Reductive elimination is the microscopic reverse of oxidative addition. It is literally oxidative addition run in reverse—oxidative addition backwards in time! My favorite analogy for microscopic reversibility is the video game Braid, in which “resurrection is the microscopic reverse of death.” The player can reverse time to “undo” death; viewed from the forward direction, “undoing death” is better called “resurrection.” Chemically, reductive elimination and oxidative addition share the same reaction coordinate. The only difference between their reaction coordinate diagrams relates to what we call “reactants” and “products.” Thus, their mechanisms depend on one another, and trends in the speed and extent of oxidative additions correspond to opposite trends in reductive eliminations. In this post, we’ll address reductive elimination in a general sense, as we did for oxidative addition.
A general reductive elimination. The oxidation state of the metal decreases by two units, and open coordination sites become available.
During reductive elimination, the electrons in the M–X bond head toward ligand Y, and the electrons in M–Y head to the metal. The eliminating ligands are always X-type! On the whole, the oxidation state of the metal decreases by two units, two new open coordination sites become available, and an X–Y bond forms. What does the change in oxidation state suggest about changes in electron density at the metal? As suggested by the name “reductive,” the metal gains electrons. The ligands lose electrons as the new X–Y bond cannot possibly be polarized to both X and Y, as the original M–X and M–Y bonds were. Using these ideas, you may already be thinking about reactivity trends in reductive elimination…hold that thought.
It’s been observed in a number of cases that a ligand dissociates from octahedral complexes before concerted reductive elimination occurs. Presumably, dissociation to form a distorted TBP geometry brings the eliminating groups closer to one another to facilitate elimination.
Reductive elimination is faster from five-coordinate than six-coordinate complexes.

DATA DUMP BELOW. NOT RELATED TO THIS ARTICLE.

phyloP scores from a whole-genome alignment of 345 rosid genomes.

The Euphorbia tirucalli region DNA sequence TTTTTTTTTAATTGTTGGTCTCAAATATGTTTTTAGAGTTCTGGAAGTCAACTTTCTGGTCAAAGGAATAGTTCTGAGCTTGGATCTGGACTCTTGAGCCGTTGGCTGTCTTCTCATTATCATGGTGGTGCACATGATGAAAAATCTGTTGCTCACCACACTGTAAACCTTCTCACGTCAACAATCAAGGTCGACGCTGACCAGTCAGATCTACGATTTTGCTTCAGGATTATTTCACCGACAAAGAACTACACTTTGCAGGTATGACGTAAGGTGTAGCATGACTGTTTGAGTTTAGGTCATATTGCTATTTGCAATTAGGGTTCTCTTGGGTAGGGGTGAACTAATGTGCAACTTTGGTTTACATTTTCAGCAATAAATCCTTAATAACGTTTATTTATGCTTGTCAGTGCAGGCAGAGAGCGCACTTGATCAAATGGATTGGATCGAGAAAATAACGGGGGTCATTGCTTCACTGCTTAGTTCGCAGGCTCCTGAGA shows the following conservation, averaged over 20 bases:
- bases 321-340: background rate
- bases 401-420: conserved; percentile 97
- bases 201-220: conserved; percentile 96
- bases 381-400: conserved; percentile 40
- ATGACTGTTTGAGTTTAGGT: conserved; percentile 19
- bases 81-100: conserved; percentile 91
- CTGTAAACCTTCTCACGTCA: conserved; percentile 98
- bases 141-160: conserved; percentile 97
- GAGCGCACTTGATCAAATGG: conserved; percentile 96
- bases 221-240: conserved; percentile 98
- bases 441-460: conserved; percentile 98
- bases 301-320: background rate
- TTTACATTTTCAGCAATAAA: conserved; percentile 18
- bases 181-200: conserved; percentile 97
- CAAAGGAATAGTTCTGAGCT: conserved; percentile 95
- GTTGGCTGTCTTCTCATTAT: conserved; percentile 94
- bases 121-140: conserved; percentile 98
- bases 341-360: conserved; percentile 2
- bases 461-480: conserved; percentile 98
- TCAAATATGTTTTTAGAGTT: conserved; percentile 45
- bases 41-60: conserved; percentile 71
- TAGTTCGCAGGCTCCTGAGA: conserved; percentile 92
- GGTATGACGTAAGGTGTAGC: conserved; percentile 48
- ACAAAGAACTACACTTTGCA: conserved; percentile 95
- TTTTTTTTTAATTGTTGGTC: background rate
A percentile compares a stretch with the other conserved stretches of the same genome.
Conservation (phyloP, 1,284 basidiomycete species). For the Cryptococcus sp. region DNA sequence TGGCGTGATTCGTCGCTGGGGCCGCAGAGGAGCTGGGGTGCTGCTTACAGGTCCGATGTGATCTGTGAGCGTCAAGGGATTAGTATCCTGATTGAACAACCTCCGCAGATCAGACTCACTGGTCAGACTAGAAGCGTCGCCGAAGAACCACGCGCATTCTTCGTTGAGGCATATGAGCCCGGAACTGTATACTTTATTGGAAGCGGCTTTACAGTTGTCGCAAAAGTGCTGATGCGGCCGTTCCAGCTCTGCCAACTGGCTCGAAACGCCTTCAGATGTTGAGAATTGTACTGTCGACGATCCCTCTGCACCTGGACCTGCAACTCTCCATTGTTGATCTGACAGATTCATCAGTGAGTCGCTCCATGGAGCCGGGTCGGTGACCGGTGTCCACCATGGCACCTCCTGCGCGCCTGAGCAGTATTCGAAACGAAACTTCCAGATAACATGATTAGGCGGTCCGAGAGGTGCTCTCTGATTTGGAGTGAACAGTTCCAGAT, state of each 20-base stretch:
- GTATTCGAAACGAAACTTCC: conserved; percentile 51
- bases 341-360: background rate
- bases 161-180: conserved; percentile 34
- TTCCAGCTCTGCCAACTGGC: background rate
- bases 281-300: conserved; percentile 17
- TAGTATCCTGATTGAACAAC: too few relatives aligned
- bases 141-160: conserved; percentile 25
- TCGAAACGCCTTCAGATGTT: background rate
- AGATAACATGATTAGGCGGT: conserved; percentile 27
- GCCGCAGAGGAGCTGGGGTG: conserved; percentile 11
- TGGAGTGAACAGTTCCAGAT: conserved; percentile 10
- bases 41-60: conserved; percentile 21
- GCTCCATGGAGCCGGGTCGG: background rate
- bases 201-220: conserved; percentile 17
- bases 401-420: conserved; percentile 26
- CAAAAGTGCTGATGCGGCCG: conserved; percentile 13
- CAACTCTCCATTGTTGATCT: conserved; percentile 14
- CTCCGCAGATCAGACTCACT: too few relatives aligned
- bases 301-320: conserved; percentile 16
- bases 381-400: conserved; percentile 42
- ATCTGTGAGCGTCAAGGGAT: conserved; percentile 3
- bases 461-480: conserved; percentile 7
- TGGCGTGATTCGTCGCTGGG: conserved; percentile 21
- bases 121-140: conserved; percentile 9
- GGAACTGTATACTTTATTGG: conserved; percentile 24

Square planar complexes may either take on an additional fifth ligand or lose a ligand to form an odd-coordinate complex before reductive elimination. Direct reductive elimination without dissociation or association is possible, too.
Reactivity trends in reductive elimination are opposite those of oxidative addition. More electron-rich ligands bearing electron-donating groups react more rapidly, since the ligands lose electron density as the reaction proceeds. More electron-poor metal centers—bearing π-acidic ligands and/or ligands with electron-withdrawing groups—react more rapidly, since the metal center gains electrons. Sterically bulky ancillary ligands promote reductive elimination since the release of X and Y can “ease” steric strain in the starting complex. Steric hindrance helps explain, for example, why coordination of a fifth ligand to a square planar complex promotes reductive elimination even though coordination increases electron density at the metal center. A second example: trends in rates of reductive eliminations of alkanes parallel the steric demands of the eliminating ligands: C–C > C–H > H–H.
Reactivity trends for reductive eliminations.
Mechanistic trends for reductive elimination actually parallel trends in mechanisms of oxidative addition, since these two reactions are the microscopic reverse of one another. Non-polar and moderately polar ligands react by concerted or radical mechanisms; highly polarized ligands and/or very electrophilic metal complexes react by ionic (SN2) mechanisms. The thermodynamics of reductive elimination must be favorable in order for it to occur! Most carbon–halogen reductive eliminations, for example, are thermodynamically unfavorable (this has turned out to be a good thing, especially for cross-coupling reactions).
Reductive elimination is an important step in many catalytic cycles—it usually comes near the “end” of catalytic mechanisms, just before product formation. For some catalytic cycles it’s the turnover-limiting step, making it very important to consider! Hydrocyanation is a classic example; in the mechanism of this reaction, reductive elimination of C–CN is the slow step. Electron-poor alkyl ligands, derived from electron-poor olefins like unsaturated ketones, are bad enough at reductive elimination to prevent turnover altogether! Of course, the electronegative CN ligand is not helping things either…how would you design the ancillary ligands L to speed up this step?